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Canmore approves terms of reference, funding for tourism task force

"Really what we want to do as a group is lead a robust community engagement process that helps us understand the history of tourism in Canmore and creates a meaningful and fitting vision for its future that focuses on the triple bottom line of people, planet and profit – keeping in mind community, visitors and ecological impact. It is really a vision of tourism that is holistic and not just about the tourism industry but about the whole community." 
Canmore
RMO FILE PHOTO

CANMORE – The mandate of Canmore's newly formed tourism task force has been approved and council has also provided $80,000 to fund that work.

Council voted at its December regular meeting to approve the terms of reference and a new 2020 capital project for the task force to conduct community engagement on the future of sustainable tourism for the community. 

General manager of community services Sally Caudill went through the work that has been happening over the past two years to get council to this point. That includes accepting the Tourism Canmore Kananaskis (TCK) tourism strategy in 2019 and creating a council strategic priority to lead a community conversation on sustainable tourism.

"There has been a lot happening around tourism and sustainable tourism in Canmore for a while to get us to the point of having this task force and this terms of reference in front of you," Caudill said.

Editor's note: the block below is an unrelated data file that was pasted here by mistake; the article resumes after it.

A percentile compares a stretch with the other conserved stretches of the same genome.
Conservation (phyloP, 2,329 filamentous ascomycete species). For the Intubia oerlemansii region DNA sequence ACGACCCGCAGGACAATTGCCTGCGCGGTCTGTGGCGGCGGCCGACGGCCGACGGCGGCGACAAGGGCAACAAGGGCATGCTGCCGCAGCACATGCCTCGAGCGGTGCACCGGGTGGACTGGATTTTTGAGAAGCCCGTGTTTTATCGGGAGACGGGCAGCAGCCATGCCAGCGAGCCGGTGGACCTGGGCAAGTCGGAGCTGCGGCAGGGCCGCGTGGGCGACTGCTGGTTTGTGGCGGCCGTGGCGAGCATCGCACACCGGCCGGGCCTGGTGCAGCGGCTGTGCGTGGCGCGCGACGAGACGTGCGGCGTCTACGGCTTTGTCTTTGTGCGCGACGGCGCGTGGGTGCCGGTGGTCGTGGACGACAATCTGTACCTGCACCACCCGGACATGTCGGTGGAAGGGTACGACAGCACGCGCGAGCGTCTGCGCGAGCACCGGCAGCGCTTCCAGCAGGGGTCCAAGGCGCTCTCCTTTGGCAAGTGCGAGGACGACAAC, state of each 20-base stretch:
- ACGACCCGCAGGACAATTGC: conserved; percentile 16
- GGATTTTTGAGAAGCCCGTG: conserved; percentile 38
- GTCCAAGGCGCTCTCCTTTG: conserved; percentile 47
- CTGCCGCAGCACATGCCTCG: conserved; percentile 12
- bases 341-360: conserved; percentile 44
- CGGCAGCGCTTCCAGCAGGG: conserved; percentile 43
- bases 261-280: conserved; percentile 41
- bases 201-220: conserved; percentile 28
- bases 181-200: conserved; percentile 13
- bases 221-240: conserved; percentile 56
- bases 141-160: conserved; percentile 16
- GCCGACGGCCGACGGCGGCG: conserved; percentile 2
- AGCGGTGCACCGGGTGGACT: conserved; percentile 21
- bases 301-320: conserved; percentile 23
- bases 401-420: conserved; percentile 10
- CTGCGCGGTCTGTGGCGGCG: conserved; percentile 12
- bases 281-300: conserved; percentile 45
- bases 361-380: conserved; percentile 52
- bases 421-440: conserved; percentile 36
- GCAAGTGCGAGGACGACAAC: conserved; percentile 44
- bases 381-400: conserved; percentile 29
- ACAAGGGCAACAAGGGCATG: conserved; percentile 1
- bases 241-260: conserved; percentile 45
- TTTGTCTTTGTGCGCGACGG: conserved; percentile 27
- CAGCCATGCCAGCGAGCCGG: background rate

"The task force was really created to have a group of residents working and leading a community discussion. The goal is to increase alignment in the community around tourism and its role in Canmore. 

"Really what we want to do as a group is lead a robust community engagement process that helps us understand the history of tourism in Canmore and creates a meaningful and fitting vision for its future that focuses on the triple bottom line of people, planet and profit – keeping in mind community, visitors and ecological impact. It is really a vision of tourism that is holistic and not just about the tourism industry but about the whole community." 

Council established the task force in summer 2020 with its membership comprised of Councillor Rob Seeley, Mayor John Borrowman, TCK's executive director and 16 members of the public. 

Council also approved a bridging document that sets out the municipality's role in implementing TCK's tourism strategy and provided the organization with $54,000 in funding. Council also directed administration to negotiate a partnership agreement with the destination marketing organization, including providing public funding into the future. 

Caudill said that funding discussion is expected during the upcoming budget deliberations. 

She said the work has also reflected the fact that in 2019 council declared a state of climate emergency and that ties into the fact the major economic driver for the community is tourism based and requires people travelling here to visit. 

Caudill said the subcommittee established to craft the terms of reference, and respond to feedback from others on the task force, was focused on providing an open and inclusive framework, without prioritizing any one position or viewpoint over others.